Determination of the relationships involved in depressive realism : a comprehensive test of the phenomenon
Johnson, Natasha Nicole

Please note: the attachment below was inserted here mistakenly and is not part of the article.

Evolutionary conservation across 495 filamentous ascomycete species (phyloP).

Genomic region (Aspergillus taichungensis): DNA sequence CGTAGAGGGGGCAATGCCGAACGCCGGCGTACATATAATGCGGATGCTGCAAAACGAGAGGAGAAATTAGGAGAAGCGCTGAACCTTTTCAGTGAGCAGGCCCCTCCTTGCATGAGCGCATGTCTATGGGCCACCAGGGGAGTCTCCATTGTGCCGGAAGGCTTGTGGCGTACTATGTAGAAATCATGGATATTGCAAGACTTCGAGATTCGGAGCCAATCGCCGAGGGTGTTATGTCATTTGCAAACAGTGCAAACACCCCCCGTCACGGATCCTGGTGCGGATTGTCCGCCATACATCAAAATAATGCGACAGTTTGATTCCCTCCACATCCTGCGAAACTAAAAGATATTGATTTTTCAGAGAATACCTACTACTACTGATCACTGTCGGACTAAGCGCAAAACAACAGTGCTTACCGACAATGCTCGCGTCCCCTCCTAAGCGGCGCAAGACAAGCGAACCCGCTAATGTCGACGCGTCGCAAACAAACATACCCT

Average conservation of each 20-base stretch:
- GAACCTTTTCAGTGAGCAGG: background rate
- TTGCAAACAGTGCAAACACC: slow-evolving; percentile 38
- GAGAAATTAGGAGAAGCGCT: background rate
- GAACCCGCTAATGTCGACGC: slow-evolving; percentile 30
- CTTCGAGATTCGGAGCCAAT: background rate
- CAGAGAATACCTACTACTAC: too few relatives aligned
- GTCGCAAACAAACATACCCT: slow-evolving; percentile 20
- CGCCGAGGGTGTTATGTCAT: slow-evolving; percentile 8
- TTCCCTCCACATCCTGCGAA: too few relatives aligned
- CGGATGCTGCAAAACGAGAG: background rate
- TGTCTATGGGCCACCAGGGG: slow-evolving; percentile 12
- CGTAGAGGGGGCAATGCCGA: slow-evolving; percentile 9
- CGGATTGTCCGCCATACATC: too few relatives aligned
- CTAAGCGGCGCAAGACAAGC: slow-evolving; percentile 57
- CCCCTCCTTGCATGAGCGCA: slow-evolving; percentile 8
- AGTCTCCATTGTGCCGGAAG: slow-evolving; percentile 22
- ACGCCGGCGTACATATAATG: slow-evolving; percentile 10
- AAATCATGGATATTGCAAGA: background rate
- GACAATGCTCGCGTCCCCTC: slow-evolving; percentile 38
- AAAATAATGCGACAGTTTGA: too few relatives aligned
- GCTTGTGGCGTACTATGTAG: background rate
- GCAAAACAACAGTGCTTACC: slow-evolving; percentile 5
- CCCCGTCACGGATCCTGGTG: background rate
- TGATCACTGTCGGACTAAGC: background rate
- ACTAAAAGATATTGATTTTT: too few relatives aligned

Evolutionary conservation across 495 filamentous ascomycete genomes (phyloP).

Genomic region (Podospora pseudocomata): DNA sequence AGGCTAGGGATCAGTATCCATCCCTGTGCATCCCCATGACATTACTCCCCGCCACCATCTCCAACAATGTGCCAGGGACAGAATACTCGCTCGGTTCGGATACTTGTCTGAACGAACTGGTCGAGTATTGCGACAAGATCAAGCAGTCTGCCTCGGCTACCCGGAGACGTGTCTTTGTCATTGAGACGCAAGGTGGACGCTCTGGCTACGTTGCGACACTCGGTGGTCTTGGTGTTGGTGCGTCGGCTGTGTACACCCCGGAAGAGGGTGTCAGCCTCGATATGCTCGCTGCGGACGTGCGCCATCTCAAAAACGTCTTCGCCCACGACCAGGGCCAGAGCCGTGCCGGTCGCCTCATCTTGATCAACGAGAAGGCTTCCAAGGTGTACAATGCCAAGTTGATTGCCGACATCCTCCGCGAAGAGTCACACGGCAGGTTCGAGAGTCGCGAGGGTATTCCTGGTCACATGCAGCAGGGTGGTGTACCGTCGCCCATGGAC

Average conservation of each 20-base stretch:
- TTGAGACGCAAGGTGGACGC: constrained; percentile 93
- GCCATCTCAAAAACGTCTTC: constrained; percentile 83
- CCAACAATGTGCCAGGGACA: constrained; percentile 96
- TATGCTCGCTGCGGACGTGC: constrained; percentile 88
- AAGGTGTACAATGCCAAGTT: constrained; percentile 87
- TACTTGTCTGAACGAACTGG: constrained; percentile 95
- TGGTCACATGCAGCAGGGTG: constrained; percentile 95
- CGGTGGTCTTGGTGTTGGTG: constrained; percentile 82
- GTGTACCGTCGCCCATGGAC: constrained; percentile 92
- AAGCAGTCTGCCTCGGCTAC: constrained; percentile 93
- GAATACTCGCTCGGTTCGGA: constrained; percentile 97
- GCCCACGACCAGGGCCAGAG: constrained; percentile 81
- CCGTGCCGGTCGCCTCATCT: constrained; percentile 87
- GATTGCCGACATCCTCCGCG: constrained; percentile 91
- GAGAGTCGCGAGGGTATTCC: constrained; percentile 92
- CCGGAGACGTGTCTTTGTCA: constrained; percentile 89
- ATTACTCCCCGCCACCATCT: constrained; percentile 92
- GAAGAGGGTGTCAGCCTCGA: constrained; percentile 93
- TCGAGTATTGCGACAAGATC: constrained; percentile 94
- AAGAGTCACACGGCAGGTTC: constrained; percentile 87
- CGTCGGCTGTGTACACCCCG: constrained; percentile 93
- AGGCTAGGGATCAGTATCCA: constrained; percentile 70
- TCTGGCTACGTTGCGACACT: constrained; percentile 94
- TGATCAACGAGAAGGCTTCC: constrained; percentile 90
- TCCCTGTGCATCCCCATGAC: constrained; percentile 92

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The depressive realism hypothesis suggests that depressed people have more realistic perceptions about themselves and their environment than do nondepressed controls. Although depressive realism has been evidenced consistently in some tasks, such as Alloy and Abramson’s (1979) contingency task, researchers have seldom been able to demonstrate the phenomenon with comparable tasks. The present research used a cross-lagged panel correlation design to examine the relationships involved in depressive realism, as well as to test for relationships between depression and a general pessimism tendency. In summary, this study had two major goals: (a) Determine if depressive realism was specific to depressed individuals who lack an illusion of control. This was done by comparing tasks that consistently have supported depressive realism to other tasks that consistently have not demonstrated depressive realism but have supported an alternative explanation for the depressive realism phenomenon (i.e., depressive pessimism); (b) Determine the predictive relationships involved in depressive realism. That is, determine if depression leads to realism, or if realism leads to depression. Involved in this examination was consideration of a diathesis-stress component in depression. It was hypothesized that depressive realism is specific to depressed individuals who lack an illusion of control, realism leads to depression, and negative life events influence the predictive relationships involved in depressive realism. One hundred thirty-four female undergraduates completed measures of depressive symptomatology, three measures of realism, and a negative life events questionnaire. Many of the proposed hypotheses were supported in favor of depressive pessimism versus depressive realism, and the comprehensive results discussed in terms of implications for future research and cognitive therapy.